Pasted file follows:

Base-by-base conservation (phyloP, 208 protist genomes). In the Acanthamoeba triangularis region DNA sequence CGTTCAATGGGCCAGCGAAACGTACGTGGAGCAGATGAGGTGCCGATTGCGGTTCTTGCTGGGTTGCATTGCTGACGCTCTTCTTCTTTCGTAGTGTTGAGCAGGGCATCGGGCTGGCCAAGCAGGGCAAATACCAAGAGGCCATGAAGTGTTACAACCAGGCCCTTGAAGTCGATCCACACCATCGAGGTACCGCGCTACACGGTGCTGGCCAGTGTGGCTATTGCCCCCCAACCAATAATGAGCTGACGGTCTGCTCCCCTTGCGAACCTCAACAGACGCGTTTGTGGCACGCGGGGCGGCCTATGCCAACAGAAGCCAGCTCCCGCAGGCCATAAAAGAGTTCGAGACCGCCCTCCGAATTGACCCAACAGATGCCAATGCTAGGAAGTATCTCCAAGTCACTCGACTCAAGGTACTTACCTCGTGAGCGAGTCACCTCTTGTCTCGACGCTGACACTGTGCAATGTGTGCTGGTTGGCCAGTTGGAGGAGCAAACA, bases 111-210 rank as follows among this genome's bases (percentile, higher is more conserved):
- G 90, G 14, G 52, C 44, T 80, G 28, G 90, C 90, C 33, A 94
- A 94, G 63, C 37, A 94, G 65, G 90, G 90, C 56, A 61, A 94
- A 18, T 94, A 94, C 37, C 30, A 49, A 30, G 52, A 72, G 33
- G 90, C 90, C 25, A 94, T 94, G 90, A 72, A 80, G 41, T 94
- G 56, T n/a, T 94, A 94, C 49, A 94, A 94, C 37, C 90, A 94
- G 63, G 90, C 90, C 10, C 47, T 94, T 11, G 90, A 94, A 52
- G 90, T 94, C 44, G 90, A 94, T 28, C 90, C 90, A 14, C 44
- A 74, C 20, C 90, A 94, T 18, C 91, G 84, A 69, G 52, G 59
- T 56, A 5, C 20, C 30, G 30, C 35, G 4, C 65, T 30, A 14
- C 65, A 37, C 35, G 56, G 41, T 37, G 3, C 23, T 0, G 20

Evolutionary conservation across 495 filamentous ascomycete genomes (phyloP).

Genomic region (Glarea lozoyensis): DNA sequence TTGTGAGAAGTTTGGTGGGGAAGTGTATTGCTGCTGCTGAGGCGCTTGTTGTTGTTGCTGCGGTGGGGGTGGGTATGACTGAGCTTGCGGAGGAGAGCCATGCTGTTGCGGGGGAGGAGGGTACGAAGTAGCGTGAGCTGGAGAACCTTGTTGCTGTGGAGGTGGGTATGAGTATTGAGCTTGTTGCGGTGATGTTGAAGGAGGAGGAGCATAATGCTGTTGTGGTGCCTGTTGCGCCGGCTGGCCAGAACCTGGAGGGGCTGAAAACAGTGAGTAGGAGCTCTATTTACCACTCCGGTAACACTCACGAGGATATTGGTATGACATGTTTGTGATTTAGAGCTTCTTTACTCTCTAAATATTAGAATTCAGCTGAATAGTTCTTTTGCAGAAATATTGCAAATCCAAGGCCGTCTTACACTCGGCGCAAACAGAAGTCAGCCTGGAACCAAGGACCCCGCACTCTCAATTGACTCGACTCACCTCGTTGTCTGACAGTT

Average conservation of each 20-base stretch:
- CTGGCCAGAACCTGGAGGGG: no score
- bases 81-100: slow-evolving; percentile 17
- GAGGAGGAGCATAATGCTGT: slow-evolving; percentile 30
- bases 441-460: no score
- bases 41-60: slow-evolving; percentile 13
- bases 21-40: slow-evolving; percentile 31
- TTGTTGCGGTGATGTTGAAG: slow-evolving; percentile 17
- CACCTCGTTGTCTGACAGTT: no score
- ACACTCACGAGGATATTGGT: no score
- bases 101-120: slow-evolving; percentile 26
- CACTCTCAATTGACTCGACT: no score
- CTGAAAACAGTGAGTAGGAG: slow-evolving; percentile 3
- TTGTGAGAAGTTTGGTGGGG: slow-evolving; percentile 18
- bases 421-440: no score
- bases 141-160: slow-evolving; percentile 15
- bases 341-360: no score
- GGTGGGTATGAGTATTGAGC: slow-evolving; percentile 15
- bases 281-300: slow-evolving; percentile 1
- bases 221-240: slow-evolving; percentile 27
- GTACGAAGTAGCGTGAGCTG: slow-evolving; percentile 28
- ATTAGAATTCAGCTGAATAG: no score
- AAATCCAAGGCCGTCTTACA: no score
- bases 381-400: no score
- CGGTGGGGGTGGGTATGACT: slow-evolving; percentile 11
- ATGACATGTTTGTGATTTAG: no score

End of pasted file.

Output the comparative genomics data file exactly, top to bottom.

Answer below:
Base-by-base conservation (phyloP, 208 protist genomes). In the Acanthamoeba triangularis region DNA sequence CGTTCAATGGGCCAGCGAAACGTACGTGGAGCAGATGAGGTGCCGATTGCGGTTCTTGCTGGGTTGCATTGCTGACGCTCTTCTTCTTTCGTAGTGTTGAGCAGGGCATCGGGCTGGCCAAGCAGGGCAAATACCAAGAGGCCATGAAGTGTTACAACCAGGCCCTTGAAGTCGATCCACACCATCGAGGTACCGCGCTACACGGTGCTGGCCAGTGTGGCTATTGCCCCCCAACCAATAATGAGCTGACGGTCTGCTCCCCTTGCGAACCTCAACAGACGCGTTTGTGGCACGCGGGGCGGCCTATGCCAACAGAAGCCAGCTCCCGCAGGCCATAAAAGAGTTCGAGACCGCCCTCCGAATTGACCCAACAGATGCCAATGCTAGGAAGTATCTCCAAGTCACTCGACTCAAGGTACTTACCTCGTGAGCGAGTCACCTCTTGTCTCGACGCTGACACTGTGCAATGTGTGCTGGTTGGCCAGTTGGAGGAGCAAACA, bases 111-210 rank as follows among this genome's bases (percentile, higher is more conserved):
- G 90, G 14, G 52, C 44, T 80, G 28, G 90, C 90, C 33, A 94
- A 94, G 63, C 37, A 94, G 65, G 90, G 90, C 56, A 61, A 94
- A 18, T 94, A 94, C 37, C 30, A 49, A 30, G 52, A 72, G 33
- G 90, C 90, C 25, A 94, T 94, G 90, A 72, A 80, G 41, T 94
- G 56, T n/a, T 94, A 94, C 49, A 94, A 94, C 37, C 90, A 94
- G 63, G 90, C 90, C 10, C 47, T 94, T 11, G 90, A 94, A 52
- G 90, T 94, C 44, G 90, A 94, T 28, C 90, C 90, A 14, C 44
- A 74, C 20, C 90, A 94, T 18, C 91, G 84, A 69, G 52, G 59
- T 56, A 5, C 20, C 30, G 30, C 35, G 4, C 65, T 30, A 14
- C 65, A 37, C 35, G 56, G 41, T 37, G 3, C 23, T 0, G 20

Evolutionary conservation across 495 filamentous ascomycete genomes (phyloP).

Genomic region (Glarea lozoyensis): DNA sequence TTGTGAGAAGTTTGGTGGGGAAGTGTATTGCTGCTGCTGAGGCGCTTGTTGTTGTTGCTGCGGTGGGGGTGGGTATGACTGAGCTTGCGGAGGAGAGCCATGCTGTTGCGGGGGAGGAGGGTACGAAGTAGCGTGAGCTGGAGAACCTTGTTGCTGTGGAGGTGGGTATGAGTATTGAGCTTGTTGCGGTGATGTTGAAGGAGGAGGAGCATAATGCTGTTGTGGTGCCTGTTGCGCCGGCTGGCCAGAACCTGGAGGGGCTGAAAACAGTGAGTAGGAGCTCTATTTACCACTCCGGTAACACTCACGAGGATATTGGTATGACATGTTTGTGATTTAGAGCTTCTTTACTCTCTAAATATTAGAATTCAGCTGAATAGTTCTTTTGCAGAAATATTGCAAATCCAAGGCCGTCTTACACTCGGCGCAAACAGAAGTCAGCCTGGAACCAAGGACCCCGCACTCTCAATTGACTCGACTCACCTCGTTGTCTGACAGTT

Average conservation of each 20-base stretch:
- CTGGCCAGAACCTGGAGGGG: no score
- bases 81-100: slow-evolving; percentile 17
- GAGGAGGAGCATAATGCTGT: slow-evolving; percentile 30
- bases 441-460: no score
- bases 41-60: slow-evolving; percentile 13
- bases 21-40: slow-evolving; percentile 31
- TTGTTGCGGTGATGTTGAAG: slow-evolving; percentile 17
- CACCTCGTTGTCTGACAGTT: no score
- ACACTCACGAGGATATTGGT: no score
- bases 101-120: slow-evolving; percentile 26
- CACTCTCAATTGACTCGACT: no score
- CTGAAAACAGTGAGTAGGAG: slow-evolving; percentile 3
- TTGTGAGAAGTTTGGTGGGG: slow-evolving; percentile 18
- bases 421-440: no score
- bases 141-160: slow-evolving; percentile 15
- bases 341-360: no score
- GGTGGGTATGAGTATTGAGC: slow-evolving; percentile 15
- bases 281-300: slow-evolving; percentile 1
- bases 221-240: slow-evolving; percentile 27
- GTACGAAGTAGCGTGAGCTG: slow-evolving; percentile 28
- ATTAGAATTCAGCTGAATAG: no score
- AAATCCAAGGCCGTCTTACA: no score
- bases 381-400: no score
- CGGTGGGGGTGGGTATGACT: slow-evolving; percentile 11
- ATGACATGTTTGTGATTTAG: no score